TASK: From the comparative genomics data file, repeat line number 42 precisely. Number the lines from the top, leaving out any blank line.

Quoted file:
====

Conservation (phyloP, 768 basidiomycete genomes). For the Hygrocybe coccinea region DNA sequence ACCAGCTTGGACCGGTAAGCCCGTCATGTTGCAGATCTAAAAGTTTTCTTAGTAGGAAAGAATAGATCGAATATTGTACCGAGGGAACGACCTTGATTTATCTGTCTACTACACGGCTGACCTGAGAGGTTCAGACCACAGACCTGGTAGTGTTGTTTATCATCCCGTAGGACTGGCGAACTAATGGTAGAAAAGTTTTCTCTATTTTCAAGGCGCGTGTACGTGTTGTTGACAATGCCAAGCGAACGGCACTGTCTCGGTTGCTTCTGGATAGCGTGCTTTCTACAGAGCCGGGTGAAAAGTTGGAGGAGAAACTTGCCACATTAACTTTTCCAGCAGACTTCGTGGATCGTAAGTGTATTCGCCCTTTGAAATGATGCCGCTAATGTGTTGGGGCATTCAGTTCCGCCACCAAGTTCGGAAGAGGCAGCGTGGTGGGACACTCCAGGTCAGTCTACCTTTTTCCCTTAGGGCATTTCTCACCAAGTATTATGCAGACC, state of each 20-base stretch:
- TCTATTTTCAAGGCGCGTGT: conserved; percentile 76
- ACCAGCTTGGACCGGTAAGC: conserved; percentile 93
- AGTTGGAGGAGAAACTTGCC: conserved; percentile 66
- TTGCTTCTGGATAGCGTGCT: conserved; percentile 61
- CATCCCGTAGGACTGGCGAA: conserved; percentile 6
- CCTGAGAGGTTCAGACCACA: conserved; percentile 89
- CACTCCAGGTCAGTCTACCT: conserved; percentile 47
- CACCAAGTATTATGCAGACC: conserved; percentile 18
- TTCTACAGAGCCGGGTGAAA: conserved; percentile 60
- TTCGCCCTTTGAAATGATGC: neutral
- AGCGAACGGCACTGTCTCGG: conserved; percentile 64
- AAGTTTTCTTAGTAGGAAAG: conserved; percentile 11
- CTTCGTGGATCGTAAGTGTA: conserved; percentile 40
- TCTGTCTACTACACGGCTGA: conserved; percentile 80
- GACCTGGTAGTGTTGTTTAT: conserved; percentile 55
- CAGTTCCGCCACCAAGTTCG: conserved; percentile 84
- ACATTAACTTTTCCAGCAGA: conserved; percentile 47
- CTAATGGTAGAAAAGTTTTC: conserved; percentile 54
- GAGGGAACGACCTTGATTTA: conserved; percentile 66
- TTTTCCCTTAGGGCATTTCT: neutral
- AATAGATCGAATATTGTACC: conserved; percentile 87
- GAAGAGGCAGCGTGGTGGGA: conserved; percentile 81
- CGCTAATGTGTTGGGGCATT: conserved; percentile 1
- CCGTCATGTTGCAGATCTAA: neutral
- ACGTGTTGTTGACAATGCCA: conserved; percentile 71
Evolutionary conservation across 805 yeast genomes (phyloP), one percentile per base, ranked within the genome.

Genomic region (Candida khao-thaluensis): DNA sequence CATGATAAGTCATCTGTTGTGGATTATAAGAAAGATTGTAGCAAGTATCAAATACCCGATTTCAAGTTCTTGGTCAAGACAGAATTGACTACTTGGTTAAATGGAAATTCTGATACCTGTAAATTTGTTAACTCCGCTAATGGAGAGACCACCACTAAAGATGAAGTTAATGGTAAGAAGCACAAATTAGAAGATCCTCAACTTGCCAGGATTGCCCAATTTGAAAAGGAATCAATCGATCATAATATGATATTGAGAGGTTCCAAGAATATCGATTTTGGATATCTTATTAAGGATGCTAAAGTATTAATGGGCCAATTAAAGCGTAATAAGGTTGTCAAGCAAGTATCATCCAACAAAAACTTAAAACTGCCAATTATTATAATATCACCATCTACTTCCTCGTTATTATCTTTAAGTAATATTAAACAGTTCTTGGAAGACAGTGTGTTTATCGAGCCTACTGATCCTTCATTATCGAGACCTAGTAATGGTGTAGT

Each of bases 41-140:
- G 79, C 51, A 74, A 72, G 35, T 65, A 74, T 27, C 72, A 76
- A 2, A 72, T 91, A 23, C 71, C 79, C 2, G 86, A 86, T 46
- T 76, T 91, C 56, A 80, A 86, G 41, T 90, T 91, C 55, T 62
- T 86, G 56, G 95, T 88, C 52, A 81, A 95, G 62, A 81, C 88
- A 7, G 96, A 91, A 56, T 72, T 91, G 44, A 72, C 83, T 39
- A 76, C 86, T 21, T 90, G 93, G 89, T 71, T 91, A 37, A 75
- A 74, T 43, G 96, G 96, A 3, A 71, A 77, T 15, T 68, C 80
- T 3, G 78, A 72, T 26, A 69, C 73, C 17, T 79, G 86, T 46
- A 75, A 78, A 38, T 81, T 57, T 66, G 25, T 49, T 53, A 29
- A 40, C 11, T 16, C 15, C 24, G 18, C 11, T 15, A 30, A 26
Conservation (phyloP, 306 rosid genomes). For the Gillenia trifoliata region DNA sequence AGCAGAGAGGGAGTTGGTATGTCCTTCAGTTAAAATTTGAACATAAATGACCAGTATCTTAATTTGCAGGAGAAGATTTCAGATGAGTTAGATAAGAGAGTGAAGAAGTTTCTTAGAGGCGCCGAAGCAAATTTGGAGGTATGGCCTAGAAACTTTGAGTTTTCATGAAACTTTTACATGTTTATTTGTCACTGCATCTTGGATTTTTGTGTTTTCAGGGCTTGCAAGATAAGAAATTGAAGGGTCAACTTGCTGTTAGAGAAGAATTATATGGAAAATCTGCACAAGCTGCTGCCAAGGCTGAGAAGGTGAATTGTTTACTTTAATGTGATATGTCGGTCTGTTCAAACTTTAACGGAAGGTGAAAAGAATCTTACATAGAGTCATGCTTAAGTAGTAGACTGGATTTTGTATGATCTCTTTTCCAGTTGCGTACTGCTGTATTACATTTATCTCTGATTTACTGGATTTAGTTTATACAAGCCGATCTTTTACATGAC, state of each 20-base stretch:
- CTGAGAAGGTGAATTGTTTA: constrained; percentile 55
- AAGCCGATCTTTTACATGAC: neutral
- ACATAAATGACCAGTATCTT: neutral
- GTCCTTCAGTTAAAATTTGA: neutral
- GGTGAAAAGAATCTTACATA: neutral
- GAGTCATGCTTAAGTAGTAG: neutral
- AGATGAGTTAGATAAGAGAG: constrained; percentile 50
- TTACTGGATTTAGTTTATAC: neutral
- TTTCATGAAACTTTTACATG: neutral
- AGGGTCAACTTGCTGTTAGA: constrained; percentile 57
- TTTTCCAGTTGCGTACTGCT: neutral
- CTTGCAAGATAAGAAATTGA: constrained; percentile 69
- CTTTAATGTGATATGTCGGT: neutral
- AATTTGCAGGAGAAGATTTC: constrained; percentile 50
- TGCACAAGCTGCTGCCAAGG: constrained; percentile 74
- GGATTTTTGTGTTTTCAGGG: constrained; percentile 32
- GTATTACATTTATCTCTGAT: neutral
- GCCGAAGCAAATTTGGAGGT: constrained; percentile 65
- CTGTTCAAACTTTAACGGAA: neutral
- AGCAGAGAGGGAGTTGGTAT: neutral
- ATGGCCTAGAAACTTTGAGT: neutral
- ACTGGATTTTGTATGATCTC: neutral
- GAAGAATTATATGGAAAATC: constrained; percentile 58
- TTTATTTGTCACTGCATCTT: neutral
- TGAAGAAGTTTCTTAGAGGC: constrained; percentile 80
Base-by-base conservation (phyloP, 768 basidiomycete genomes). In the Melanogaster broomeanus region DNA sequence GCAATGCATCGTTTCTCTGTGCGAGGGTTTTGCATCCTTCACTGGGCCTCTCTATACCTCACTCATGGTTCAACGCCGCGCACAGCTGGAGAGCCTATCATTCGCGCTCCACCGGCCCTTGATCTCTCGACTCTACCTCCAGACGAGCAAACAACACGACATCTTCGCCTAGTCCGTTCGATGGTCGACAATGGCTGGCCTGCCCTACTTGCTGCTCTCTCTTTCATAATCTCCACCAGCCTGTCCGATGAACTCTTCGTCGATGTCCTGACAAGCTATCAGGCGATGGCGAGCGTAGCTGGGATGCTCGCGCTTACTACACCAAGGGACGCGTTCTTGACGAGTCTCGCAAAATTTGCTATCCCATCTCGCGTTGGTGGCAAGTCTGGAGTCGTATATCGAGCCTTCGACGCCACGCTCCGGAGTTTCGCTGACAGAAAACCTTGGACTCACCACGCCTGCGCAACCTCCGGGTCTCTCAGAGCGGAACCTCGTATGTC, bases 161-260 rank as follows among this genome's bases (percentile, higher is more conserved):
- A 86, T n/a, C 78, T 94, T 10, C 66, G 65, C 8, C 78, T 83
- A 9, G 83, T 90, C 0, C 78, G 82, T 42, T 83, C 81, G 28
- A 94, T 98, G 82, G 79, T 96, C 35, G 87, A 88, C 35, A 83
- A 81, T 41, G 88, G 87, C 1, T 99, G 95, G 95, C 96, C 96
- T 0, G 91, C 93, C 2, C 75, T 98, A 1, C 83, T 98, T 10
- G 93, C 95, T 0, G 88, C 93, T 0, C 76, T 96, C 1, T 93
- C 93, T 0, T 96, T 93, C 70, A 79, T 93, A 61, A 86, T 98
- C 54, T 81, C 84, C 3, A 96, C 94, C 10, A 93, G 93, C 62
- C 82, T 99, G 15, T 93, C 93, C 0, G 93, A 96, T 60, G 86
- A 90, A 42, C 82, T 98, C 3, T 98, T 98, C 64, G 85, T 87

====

- AAGCCGATCTTTTACATGAC: neutral